Penn Expands Financial Aid Program to Eliminate Loans: Fact Sheet

PHILADELPHIA -- The University of Pennsylvania today announced a far-reaching new financial aid initiative that will eliminate loans for financially eligible undergraduate students regardless of family income, making it possible for students from a broad range of economic backgrounds to graduate debt-free.

The new program is the latest step in Penn’s effort to widen access for students from all economic backgrounds, expanding its no loan program beyond low and lower-middle income families to include middle and upper-middle income families. Currently, one-half of the approximately 4,000 Penn undergraduates who receive aid have a loan as part of their need-based financial aid package. The new initiative will substitute grants for loans for all Penn undergraduate students who are eligible for financial aid.

“This is a transformative moment for higher education and for Penn,” said Penn President Amy Gutmann. “Making a Penn education accessible to exceptionally talented students from the broadest array of economic backgrounds possible is fundamental to our mission. No longer will students need to think twice about applying to Penn for fear that they will emerge with overwhelming debt. This represents a tremendous commitment—and enormous investment—on Penn’s part to increasing access for thousands of students. Talented, hardworking young people should not be deterred from pursuing their dreams for fear of being a financial burden to their families.”

The new Penn program will be phased in beginning September 2008, and will include all eligible undergraduates, not just entering freshmen. Effective that year, students with calculated family incomes under $100,000 will receive loan-free aid packages, while families above that level will receive a 10 percent reduction in need-based loans.

By fall 2009, all undergraduate students eligible for financial aid will receive loan-free aid packages, regardless of family income level.

“We have previously addressed the needs of low income and lower middle income families, but now must respond to the needs of our middle and upper middle income families, who are facing the highest levels of debt,” Gutmann said. “We want to send a clear message to them that Penn is committed to supporting them as they seek to provide the best educational opportunities for their children.”

Gutmann said the new initiative will be financed in large part from funds raised by Making History, The Campaign for Penn, the University’s five-year, $3.5 billion fundraising campaign, which includes a $350 million goal for undergraduate financial aid endowment.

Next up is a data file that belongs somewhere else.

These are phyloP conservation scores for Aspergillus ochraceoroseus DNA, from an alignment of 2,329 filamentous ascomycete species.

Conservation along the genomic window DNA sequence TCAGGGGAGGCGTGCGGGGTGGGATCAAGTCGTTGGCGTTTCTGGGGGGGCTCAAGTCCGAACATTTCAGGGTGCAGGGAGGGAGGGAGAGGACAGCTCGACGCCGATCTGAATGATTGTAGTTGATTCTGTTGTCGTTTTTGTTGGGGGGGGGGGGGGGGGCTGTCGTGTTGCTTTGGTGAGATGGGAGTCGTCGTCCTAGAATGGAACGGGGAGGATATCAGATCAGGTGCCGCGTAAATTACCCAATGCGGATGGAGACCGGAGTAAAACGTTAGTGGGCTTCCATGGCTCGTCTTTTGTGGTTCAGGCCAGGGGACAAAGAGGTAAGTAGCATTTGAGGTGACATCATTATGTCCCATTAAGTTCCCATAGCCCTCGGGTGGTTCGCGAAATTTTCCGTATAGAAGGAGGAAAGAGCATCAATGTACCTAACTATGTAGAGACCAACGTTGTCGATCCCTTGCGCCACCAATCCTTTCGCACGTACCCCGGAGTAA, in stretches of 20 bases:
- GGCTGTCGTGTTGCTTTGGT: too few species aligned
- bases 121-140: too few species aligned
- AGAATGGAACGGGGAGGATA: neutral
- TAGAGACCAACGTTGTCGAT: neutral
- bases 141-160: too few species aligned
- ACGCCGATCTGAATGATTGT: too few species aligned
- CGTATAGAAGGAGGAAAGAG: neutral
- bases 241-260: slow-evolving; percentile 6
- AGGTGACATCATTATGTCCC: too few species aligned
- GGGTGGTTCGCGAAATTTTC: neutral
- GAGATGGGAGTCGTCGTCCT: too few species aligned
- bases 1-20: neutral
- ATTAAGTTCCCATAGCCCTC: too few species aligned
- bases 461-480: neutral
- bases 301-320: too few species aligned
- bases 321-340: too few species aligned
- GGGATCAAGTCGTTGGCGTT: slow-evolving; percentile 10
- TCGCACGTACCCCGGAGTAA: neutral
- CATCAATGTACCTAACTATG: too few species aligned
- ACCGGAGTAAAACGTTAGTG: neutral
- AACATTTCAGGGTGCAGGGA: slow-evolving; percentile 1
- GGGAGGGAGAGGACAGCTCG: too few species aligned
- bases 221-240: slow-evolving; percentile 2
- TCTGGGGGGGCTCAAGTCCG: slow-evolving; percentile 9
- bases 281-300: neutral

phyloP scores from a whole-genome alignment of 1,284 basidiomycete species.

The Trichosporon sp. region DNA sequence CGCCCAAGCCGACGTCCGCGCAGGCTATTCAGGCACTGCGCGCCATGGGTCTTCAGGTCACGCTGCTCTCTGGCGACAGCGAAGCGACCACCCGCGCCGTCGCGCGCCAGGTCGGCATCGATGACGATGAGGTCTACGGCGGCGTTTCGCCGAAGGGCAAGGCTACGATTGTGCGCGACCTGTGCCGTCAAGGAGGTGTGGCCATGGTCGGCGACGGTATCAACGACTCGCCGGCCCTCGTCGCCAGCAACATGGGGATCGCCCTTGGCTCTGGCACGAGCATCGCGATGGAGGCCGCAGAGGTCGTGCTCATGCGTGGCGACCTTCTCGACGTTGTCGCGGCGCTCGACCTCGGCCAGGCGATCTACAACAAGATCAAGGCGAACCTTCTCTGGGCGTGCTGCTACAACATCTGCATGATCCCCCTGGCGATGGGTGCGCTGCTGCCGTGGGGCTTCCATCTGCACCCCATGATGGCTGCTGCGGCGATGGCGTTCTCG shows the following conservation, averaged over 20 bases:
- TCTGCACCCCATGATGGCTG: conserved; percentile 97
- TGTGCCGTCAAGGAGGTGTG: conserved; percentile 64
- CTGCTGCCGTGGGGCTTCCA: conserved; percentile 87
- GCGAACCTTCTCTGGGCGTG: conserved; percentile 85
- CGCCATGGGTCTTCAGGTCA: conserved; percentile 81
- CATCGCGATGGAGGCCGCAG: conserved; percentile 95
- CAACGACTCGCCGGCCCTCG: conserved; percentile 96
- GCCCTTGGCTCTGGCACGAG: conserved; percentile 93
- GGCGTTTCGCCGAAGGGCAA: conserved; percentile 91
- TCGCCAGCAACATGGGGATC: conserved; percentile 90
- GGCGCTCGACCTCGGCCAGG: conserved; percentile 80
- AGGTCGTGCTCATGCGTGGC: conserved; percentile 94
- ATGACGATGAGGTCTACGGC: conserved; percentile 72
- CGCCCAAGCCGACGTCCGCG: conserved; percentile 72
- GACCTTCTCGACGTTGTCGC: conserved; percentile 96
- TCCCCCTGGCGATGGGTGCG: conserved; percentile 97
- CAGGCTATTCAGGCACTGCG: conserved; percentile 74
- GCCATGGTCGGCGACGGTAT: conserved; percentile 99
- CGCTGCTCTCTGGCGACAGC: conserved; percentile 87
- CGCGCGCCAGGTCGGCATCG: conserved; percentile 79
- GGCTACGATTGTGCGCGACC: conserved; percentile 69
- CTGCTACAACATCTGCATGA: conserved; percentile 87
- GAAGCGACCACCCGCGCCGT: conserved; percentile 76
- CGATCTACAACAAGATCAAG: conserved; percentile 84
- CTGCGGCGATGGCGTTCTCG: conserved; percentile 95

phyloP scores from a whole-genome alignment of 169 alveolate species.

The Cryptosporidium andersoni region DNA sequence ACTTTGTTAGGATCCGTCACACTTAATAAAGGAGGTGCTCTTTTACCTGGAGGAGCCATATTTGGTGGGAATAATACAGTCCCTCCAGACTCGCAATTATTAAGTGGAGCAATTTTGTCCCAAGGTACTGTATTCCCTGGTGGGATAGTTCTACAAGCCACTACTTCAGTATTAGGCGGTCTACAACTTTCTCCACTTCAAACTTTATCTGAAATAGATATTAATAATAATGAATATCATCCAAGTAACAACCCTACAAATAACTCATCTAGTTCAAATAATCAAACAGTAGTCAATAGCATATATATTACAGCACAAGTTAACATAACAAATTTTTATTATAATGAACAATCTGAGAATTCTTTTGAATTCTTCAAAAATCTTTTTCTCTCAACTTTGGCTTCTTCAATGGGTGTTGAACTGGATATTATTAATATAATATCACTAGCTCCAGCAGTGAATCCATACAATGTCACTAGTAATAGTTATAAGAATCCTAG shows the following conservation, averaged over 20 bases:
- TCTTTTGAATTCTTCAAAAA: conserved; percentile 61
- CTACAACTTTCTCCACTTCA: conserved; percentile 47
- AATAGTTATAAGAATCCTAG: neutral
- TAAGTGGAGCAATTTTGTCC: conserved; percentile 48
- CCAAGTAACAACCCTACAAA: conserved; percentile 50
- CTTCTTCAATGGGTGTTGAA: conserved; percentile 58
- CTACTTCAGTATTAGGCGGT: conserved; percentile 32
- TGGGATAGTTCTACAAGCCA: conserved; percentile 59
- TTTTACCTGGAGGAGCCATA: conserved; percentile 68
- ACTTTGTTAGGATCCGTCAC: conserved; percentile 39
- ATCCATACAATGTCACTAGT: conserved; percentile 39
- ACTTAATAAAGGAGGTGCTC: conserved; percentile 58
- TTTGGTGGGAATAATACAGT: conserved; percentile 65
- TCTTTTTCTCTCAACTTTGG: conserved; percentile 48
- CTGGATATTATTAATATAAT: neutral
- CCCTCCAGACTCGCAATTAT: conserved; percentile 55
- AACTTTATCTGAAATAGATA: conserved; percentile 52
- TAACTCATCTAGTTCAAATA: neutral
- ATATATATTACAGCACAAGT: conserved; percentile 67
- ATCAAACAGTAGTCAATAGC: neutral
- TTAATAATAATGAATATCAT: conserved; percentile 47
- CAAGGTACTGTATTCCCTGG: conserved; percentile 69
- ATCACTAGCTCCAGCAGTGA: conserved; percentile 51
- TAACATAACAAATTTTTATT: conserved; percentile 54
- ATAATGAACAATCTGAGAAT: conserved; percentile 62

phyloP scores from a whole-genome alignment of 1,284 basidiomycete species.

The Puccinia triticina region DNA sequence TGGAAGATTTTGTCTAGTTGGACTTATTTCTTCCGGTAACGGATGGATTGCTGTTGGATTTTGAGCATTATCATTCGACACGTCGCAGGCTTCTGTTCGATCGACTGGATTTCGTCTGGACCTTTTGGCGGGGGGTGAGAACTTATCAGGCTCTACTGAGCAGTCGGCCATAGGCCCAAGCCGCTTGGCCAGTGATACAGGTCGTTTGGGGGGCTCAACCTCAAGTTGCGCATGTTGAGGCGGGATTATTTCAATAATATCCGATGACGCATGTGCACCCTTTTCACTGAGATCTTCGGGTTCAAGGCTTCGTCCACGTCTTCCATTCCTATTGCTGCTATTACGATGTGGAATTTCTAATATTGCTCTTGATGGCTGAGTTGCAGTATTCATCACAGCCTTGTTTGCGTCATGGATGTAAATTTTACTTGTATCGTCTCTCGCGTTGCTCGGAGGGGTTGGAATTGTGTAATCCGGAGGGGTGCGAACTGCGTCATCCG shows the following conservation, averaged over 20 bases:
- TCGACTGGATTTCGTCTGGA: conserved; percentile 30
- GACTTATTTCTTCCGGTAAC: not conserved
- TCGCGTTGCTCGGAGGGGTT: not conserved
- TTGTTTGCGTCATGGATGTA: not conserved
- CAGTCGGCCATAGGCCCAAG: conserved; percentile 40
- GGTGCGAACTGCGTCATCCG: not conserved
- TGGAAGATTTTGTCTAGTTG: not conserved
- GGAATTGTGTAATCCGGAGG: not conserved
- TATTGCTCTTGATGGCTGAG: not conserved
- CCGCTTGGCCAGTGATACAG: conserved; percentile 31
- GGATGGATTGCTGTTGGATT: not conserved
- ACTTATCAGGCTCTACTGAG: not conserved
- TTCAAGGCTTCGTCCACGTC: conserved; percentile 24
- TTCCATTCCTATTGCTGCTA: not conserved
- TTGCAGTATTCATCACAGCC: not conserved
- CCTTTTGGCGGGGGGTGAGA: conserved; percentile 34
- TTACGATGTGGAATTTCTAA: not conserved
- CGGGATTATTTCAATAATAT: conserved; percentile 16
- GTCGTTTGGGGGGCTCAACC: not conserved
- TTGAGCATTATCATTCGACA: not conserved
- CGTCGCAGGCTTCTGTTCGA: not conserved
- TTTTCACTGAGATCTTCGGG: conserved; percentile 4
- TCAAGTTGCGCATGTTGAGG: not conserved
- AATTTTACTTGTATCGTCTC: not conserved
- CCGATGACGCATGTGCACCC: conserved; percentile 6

Penn currently spends more than $90 million per year of its resources for grant aid to undergraduate students. When the new initiative is fully implemented, that figure will increase more than 20 percent, to more than $110 million.

“For many years, the Trustees have made the affordability of a Penn education a high institutional priority. The total elimination of student loans as part of our aid package is a critical next step in that process. We are pleased to join President Gutmann in supporting this important new program,” said James Riepe, chairman of Penn’s Board of Trustees. “The Trustees are committed to the funding of this initiative and are excited about the impact it will have on thousands of our students. This is a proud moment in our institution’s 267-year history.”

Of the handful of other colleges and universities that have adopted no-loan policies in their financial aid packages, Penn has the largest undergraduate enrollment (10,160).

Since 2003, Penn’s undergraduate financial aid endowment has more than doubled. Endowment income, however, can fund only 17 percent of the cost of the current aid program. The balance of financial aid funding comes from the University’s unrestricted operating budget. Both undergraduate and graduate financial aid are priorities for the University’s Making History capital campaign.

The new initiative expands Penn’s long-standing commitment to its need-blind admissions policy, which means students are accepted based on academic achievement, regardless of their ability to pay. Penn guarantees that any accepted student who matriculates with demonstrated financial need will receive a financial-aid package that meets the full extent of the student’s need for a full four years. Fewer than 50 private institutions across the nation have need-blind admissions policies and even fewer have financial aid based exclusively on need. Penn does not offer athletic or merit scholarships. Forty percent of Penn’s undergraduate students receive need-based financial aid from the University.

Penn also has recently launched a new outreach program targeting hundreds of schools and thousands of students from low and middle-income families -- who might never have considered applying to Penn -- to let them know that if they are accepted to Penn, they will receive a financial aid package with no loans. Penn is already seeing success in its efforts to improve access for lower income families, with a doubling of admitted high-need students with loan-free aid packages in the last year.

Penn Expands Financial Aid Program to Eliminate Loans: Fact Sheet